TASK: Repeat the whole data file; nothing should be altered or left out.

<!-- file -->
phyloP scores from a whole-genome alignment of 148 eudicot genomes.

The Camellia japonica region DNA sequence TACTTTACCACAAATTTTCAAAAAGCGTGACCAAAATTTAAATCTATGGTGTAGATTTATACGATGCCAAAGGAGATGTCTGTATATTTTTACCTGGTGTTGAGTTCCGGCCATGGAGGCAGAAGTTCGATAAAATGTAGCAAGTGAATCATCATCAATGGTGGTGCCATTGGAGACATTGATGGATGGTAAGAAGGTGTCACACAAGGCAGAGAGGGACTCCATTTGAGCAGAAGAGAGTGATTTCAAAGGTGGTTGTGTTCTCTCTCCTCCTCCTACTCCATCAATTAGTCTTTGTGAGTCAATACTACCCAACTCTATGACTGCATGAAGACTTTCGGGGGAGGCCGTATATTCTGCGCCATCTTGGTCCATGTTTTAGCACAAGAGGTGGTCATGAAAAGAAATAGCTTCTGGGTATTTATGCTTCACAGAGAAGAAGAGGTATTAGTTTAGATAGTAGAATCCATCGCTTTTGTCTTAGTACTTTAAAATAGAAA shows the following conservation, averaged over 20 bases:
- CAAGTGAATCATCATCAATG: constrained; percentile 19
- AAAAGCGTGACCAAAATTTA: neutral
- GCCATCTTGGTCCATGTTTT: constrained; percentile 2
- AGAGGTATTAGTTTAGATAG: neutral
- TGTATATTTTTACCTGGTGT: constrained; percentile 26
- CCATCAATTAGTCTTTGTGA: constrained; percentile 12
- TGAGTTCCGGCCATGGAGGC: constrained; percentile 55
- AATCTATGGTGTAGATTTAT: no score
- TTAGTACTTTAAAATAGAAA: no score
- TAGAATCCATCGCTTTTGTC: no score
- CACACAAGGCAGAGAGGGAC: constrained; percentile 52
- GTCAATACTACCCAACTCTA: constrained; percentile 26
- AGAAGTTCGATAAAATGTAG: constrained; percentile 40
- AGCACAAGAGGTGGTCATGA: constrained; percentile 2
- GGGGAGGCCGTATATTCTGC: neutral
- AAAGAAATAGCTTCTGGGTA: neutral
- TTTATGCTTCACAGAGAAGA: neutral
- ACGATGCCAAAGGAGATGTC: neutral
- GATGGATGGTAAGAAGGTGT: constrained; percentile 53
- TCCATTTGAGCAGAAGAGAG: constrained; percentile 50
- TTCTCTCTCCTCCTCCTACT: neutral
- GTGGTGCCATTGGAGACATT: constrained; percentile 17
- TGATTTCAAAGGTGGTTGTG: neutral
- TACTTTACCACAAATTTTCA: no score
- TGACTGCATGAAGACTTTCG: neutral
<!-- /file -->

phyloP scores from a whole-genome alignment of 148 eudicot genomes.

The Camellia japonica region DNA sequence TACTTTACCACAAATTTTCAAAAAGCGTGACCAAAATTTAAATCTATGGTGTAGATTTATACGATGCCAAAGGAGATGTCTGTATATTTTTACCTGGTGTTGAGTTCCGGCCATGGAGGCAGAAGTTCGATAAAATGTAGCAAGTGAATCATCATCAATGGTGGTGCCATTGGAGACATTGATGGATGGTAAGAAGGTGTCACACAAGGCAGAGAGGGACTCCATTTGAGCAGAAGAGAGTGATTTCAAAGGTGGTTGTGTTCTCTCTCCTCCTCCTACTCCATCAATTAGTCTTTGTGAGTCAATACTACCCAACTCTATGACTGCATGAAGACTTTCGGGGGAGGCCGTATATTCTGCGCCATCTTGGTCCATGTTTTAGCACAAGAGGTGGTCATGAAAAGAAATAGCTTCTGGGTATTTATGCTTCACAGAGAAGAAGAGGTATTAGTTTAGATAGTAGAATCCATCGCTTTTGTCTTAGTACTTTAAAATAGAAA shows the following conservation, averaged over 20 bases:
- CAAGTGAATCATCATCAATG: constrained; percentile 19
- AAAAGCGTGACCAAAATTTA: neutral
- GCCATCTTGGTCCATGTTTT: constrained; percentile 2
- AGAGGTATTAGTTTAGATAG: neutral
- TGTATATTTTTACCTGGTGT: constrained; percentile 26
- CCATCAATTAGTCTTTGTGA: constrained; percentile 12
- TGAGTTCCGGCCATGGAGGC: constrained; percentile 55
- AATCTATGGTGTAGATTTAT: no score
- TTAGTACTTTAAAATAGAAA: no score
- TAGAATCCATCGCTTTTGTC: no score
- CACACAAGGCAGAGAGGGAC: constrained; percentile 52
- GTCAATACTACCCAACTCTA: constrained; percentile 26
- AGAAGTTCGATAAAATGTAG: constrained; percentile 40
- AGCACAAGAGGTGGTCATGA: constrained; percentile 2
- GGGGAGGCCGTATATTCTGC: neutral
- AAAGAAATAGCTTCTGGGTA: neutral
- TTTATGCTTCACAGAGAAGA: neutral
- ACGATGCCAAAGGAGATGTC: neutral
- GATGGATGGTAAGAAGGTGT: constrained; percentile 53
- TCCATTTGAGCAGAAGAGAG: constrained; percentile 50
- TTCTCTCTCCTCCTCCTACT: neutral
- GTGGTGCCATTGGAGACATT: constrained; percentile 17
- TGATTTCAAAGGTGGTTGTG: neutral
- TACTTTACCACAAATTTTCA: no score
- TGACTGCATGAAGACTTTCG: neutral